Degrees of separation — Commissariat: Rod Barton
Degrees of separation
Commissariat: Rod Barton
Past: June 22 → July 27, 2013
Exhibition in partnership with Palais de Tokyo, as part of the event Nouvelles Vagues, with the support of the Comité professionnel des galeries d’art.
Claiming it is a Modernist conceit to stick to a chosen medium, the young artists outlined here resist style and media specificity. Rather than referring back to a specific, linear dialog, instead these artists work dispersively, covering a wealth of positions. With consideration to how mass production and the sourcing of digital material from the internet speeds up time and relocates space, these artists choose to work in multiple mediums and styles. Reflecting an informal idea of what historical and contemporary painting is or could be, they reassemble and reshape the painters’ language of Modernism. For them works are not necessarily ‘painted’, as whilst painting is painting, it is simultaneously something else too. The purpose of this exhibition is to explore the subtexts and links between the artists’ practices, even though the individual’s work may appear in multiple manifestations. Exploring how an audience might make sense of disparate works by an individual artist, Degrees of Separation questions the persistence of commercial trends, whilst expanding the constraints of stylistic interpretation.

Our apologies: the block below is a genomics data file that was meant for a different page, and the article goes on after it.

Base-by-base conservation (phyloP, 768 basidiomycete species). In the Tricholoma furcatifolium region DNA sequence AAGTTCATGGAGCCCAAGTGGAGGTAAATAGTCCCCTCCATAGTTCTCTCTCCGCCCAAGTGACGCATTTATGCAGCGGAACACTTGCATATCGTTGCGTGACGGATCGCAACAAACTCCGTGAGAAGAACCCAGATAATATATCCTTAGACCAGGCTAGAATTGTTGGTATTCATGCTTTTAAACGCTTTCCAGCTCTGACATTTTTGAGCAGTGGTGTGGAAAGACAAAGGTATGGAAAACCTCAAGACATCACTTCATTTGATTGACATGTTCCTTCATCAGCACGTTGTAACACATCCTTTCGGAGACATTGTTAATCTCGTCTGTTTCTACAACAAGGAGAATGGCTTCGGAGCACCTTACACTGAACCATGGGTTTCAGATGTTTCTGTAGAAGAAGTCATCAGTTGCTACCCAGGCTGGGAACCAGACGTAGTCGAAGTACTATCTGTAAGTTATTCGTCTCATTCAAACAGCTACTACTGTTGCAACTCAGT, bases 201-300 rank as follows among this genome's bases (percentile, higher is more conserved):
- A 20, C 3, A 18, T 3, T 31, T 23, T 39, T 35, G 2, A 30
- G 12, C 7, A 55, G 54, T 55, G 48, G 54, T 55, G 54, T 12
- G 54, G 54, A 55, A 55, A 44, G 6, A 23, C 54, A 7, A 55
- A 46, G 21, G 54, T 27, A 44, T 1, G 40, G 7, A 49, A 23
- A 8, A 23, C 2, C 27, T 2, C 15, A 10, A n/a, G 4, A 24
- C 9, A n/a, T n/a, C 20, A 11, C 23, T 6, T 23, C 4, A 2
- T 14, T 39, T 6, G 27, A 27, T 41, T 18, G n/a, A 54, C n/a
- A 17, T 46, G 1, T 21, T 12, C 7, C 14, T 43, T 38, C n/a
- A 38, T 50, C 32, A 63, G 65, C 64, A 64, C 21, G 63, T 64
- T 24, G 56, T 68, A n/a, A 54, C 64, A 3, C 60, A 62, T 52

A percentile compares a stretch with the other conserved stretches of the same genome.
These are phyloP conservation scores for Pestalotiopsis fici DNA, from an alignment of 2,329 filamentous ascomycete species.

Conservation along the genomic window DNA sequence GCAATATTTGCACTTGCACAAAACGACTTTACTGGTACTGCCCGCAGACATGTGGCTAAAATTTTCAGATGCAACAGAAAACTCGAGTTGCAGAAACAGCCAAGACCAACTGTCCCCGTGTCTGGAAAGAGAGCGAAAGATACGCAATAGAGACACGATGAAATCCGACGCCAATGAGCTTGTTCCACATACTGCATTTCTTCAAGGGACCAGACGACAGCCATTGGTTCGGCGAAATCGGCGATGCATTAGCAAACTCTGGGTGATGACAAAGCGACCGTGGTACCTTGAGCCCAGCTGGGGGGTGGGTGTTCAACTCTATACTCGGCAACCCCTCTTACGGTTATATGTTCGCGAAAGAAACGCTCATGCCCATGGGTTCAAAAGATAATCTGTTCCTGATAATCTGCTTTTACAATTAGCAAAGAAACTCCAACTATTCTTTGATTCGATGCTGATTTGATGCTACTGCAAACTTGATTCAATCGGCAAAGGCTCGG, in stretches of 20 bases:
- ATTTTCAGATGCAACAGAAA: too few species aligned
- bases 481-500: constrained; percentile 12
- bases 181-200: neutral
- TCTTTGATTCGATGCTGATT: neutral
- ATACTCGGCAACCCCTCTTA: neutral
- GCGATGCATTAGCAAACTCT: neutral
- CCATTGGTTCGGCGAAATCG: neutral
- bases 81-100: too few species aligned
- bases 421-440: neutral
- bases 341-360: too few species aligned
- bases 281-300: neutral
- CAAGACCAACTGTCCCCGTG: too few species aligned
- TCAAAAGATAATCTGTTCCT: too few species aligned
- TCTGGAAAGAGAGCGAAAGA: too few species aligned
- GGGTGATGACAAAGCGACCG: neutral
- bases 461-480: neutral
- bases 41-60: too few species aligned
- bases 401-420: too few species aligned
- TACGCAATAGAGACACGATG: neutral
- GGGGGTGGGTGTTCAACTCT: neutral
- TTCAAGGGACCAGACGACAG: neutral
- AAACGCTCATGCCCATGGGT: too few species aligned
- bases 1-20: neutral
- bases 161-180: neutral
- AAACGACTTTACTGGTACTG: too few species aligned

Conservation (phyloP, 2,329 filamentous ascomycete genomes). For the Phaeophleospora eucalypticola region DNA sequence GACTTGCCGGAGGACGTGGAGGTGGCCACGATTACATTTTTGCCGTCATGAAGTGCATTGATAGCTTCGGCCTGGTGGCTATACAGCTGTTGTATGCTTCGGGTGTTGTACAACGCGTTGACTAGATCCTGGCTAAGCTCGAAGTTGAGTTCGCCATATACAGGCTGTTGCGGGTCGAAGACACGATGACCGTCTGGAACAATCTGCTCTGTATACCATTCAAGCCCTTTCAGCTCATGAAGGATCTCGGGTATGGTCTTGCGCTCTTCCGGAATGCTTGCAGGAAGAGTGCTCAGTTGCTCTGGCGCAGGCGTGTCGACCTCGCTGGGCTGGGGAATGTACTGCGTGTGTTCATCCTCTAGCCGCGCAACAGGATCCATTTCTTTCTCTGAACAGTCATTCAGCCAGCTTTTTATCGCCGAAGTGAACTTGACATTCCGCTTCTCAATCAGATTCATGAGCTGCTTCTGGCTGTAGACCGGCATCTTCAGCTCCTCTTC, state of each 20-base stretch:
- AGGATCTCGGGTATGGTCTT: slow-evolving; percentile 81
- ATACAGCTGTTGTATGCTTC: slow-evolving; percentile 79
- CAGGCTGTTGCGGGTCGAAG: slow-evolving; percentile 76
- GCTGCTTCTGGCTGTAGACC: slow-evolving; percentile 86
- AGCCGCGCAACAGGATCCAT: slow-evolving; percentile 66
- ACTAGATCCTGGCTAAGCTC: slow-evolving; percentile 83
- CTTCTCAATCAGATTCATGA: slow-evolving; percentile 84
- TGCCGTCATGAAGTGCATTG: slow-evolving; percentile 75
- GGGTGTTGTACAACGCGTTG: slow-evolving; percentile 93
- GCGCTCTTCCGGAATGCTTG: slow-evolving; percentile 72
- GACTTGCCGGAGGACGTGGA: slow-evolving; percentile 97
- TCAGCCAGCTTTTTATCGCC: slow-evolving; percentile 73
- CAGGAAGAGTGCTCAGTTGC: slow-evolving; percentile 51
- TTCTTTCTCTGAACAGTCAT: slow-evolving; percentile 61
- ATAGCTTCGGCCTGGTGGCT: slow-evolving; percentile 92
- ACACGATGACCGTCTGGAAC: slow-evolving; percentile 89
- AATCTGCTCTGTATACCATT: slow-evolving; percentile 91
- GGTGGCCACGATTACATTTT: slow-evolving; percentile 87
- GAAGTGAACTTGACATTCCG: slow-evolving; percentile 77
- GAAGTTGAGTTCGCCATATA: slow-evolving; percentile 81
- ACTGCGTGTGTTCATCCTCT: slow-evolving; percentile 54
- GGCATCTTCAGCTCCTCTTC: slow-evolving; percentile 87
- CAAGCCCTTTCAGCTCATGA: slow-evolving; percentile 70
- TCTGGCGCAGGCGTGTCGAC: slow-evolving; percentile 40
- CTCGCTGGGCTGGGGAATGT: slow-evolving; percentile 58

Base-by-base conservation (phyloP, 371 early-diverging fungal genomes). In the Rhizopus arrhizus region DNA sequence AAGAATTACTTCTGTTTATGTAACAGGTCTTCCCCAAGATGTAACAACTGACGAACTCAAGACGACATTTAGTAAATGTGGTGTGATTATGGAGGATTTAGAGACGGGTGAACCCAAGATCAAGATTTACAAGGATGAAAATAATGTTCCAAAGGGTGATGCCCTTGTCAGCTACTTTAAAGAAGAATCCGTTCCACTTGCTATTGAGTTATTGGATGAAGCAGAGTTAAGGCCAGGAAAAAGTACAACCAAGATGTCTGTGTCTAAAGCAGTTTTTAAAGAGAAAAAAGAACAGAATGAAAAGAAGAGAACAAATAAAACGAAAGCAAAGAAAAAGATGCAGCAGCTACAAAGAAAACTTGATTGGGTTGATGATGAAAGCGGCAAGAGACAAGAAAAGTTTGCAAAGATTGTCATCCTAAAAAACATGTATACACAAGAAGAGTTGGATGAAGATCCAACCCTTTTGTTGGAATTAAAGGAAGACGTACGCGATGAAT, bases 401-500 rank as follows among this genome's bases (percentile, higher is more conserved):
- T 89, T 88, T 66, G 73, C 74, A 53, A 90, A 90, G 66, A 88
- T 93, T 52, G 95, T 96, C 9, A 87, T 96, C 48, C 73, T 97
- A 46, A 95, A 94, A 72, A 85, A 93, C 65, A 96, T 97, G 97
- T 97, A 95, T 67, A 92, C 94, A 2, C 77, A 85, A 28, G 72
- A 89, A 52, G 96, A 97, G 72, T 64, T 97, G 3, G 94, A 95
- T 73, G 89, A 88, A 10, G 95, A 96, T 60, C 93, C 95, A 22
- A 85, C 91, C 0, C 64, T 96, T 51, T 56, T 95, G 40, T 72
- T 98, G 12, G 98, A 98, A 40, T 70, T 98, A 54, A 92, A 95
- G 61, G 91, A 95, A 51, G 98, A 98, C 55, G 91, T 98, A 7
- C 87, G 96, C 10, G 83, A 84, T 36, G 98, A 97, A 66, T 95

Gabriele Beveridge explores the representational qualities of collaged and printed visual ephemera. Expanding upon this mixed media practice, she includes aleatory mark-making exacted across everyday objects and mineral rich forms. James Clarkson’s interests lay in the relationship between artists’ practice and production specifically in the context of the contemporary environment. Clarkson’s work is a series of ideas or investigations into and around commonplace material and art history.
Oliver Osborne’s work includes elements of monochrome abstraction, collage and still life painting. From painting a rubber plant to using found cartoon imagery, he asserts that a change in form does not entail a change in tone. David Ostrowski’s unplanned happenings in the studio are his means towards new knowledge; his process is an ongoing struggle to unlearn and rediscover, learning in so doing not just about painting but also reframing his understanding of beauty. His painterly vocabulary equally develops from accidents of form, taking unforeseen lines that appear and recreating them in future works.
Max Ruf’s work departs from the operation of the image and its relationship to landscape, transformation and materiality. From these concerns he establishes an array of frameworks. Journeys, picture books, bronze casts, plein air paintings, toner transfers and slideshows acts as placeholders that lend themselves to be recontextualised within a contingent narrative.
Chris Succo works with a variety of techniques including photography, silkscreen, sculptural elements and abstract oil paintings. These techniques are modified and reconfigured to achieve a recognizable visual language. With these processes he produces unique pieces sometimes belonging to a specific series of works. Failures and rules of his processes create new ideas and images to widen his practice.
Opening Saturday, June 22, 2013 4 PM → 9 PM
13, rue des arquebusiers
T. 01 42 71 27 35
Tuesday – Saturday, noon – 7 PM
Other times by appointment
- James Clarkson